The majority of us have heard of positive psychology. and we may even already be applying this positive approach in our day-to-day lives to reach happiness.
Since the psychologist Martin Seligman wrote his book Learned Optimism in 1990, this approach has achieved noteworthy presence and relevance in the editorial market and in the world of personal growth.
The most interesting contribution that positive psychology offered in its time was that of shifting our focus from our pathological problems to our inner strengths.
From there, concepts like resilience, motivation, gratitude or emotional intelligence have become incredibly well-known and useful.
That said, all this that at a certain time had, without a doubt, its impact and relevance, now seems to be losing precisely that.
This is for a simple reason: in the current times of crisis, of changes and ups and downs both socially and economically, the theory of positivism seems to lack the shine it had in the past.
So much so that many psychologists and sociologists now believe that it is time to end the “supremacy” of positivism in the personal growth field.
However, this is not about replacing it but rather about reformulating it and understanding that sometimes it is not enough to just think positively for things to improve.
The positive approach does not always guarantee successful results
For a long time, positive thinking was the strategy to teach us to be happy, to understand that aspects like forgiveness, kindness and altruism help us to fight negative emotions like anger, rage, sadness…
Many of these ideas come from the well-known principle of, “change a thought to change an emotion.”
When we change the frequency of our emotions, we can improve our reality.
So, although this approach seems inspiring, reality is much more complex. Life has many subtle nuances, some of which we will all have come across at least once:
- When I go for an interview, I think positively. I trust and give the best of myself. Positive thoughts do not guarantee a job.
- I always gave the best of myself to my partner. I always trusted in our life project, I was positive, brave, considerate and communicative. However, none of this was enough to make the relationship work.
- I have a good education, excellent grades and I’ve always been top of my class… However, none of this has helped me get a good job.
Thus, something that we must understand is that sustaining positivity is and always will be essential.
However, it is necessary for us to learn to handle the more adverse and complex aspects of our day-to-day lives.
Happiness always has a small “trap” that you must accept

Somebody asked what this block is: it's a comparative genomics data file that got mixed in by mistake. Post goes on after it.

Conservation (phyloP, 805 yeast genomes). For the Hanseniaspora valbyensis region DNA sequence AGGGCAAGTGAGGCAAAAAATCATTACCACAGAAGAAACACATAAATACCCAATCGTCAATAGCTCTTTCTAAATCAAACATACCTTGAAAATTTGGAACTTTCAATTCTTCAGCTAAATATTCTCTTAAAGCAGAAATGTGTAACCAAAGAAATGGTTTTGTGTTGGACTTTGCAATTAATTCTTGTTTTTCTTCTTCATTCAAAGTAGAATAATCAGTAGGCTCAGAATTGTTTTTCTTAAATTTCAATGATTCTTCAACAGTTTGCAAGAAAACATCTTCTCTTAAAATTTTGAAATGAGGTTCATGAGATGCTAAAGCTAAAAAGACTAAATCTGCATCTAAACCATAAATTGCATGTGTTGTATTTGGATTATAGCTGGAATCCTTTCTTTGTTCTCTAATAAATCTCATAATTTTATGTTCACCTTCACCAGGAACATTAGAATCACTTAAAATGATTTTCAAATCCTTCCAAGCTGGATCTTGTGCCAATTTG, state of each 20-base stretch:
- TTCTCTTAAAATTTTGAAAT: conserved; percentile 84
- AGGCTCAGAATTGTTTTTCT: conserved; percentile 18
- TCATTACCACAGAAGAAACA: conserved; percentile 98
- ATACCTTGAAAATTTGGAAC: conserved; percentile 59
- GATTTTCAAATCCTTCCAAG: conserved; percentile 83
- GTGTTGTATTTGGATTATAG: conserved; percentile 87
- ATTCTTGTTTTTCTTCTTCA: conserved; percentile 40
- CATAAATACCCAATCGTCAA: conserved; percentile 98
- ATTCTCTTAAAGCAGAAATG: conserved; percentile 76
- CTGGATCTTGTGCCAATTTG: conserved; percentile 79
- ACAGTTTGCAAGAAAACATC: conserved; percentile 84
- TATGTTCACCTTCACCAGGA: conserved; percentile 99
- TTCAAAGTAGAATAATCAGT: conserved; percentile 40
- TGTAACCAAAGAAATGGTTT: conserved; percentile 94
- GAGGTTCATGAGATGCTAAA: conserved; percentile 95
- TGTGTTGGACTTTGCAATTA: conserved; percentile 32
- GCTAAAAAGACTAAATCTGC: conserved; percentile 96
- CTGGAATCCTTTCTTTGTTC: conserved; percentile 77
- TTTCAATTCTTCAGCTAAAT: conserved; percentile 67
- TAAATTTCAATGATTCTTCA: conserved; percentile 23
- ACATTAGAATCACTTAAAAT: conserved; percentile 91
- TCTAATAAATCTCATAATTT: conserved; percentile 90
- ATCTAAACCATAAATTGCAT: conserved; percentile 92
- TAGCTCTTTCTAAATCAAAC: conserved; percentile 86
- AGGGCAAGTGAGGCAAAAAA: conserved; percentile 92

Good things don’t always happen to the people who most deserve it. What’s more, sometimes, friends and relatives characterized by absolute kindness and nobility have had to face the most devastating situations.
Why does this happen?
It’s worth pointing out that the law of attraction doesn’t always give results. It is not enough to want, to think, and sometimes even to act in a certain way to make what we want happen.
More than positive thinking, what we must learn to develop is a strong, flexible, brave and resilient attitude.
Books like “The Happiness Trap” by Russ Harris explain this in a simple and illustrative way:
- The society we live in “sells” us the idea that we must always stay positive. That we need to surround ourselves with positive emotions, thoughts, and happiness.
- If we let ourselves be led by this line of thinking, what will happen is that we will become so obsessed with the idea of being happy that we won’t know how to face or handle frustration, discomfort, and unpleasant emotions.
We can’t neglect this last point. Even less so given the complexities of our present reality. Competitive, changeable, and demanding conditions come with life. We must deal with adversity almost every day.
I accept and I understand my negative emotions so that I can strengthen the positive ones
I know there will be grey days when nothing goes right. Days when we feel rejected. We get things wrong. Days we lose something. We lose everything. Where we say or others say to us “goodbye.”
Days when we are forced to be strong, not just “positive”.
- Knowing and understanding this is essential for our personal growth.
- Anyone who is obsessed with happiness but doesn’t tolerate loss, disappointment or sadness, is unlikely to grow, progress and aspire to inner calm and well-being.
It is not about cultivating pessimism. But rather about being capable of tolerating the negative fluctuations in life to face them. We must get the best out of those moments of desolation and overcome them.
We must fight for happiness in a more mature, realistic and objective way.
To conclude, sometimes it’s not enough to see the positive in order for beautiful things to come into our life.
Sometimes, what comes isn’t good. But we need to accept it and handle it so that, further ahead, what we really want can happen.
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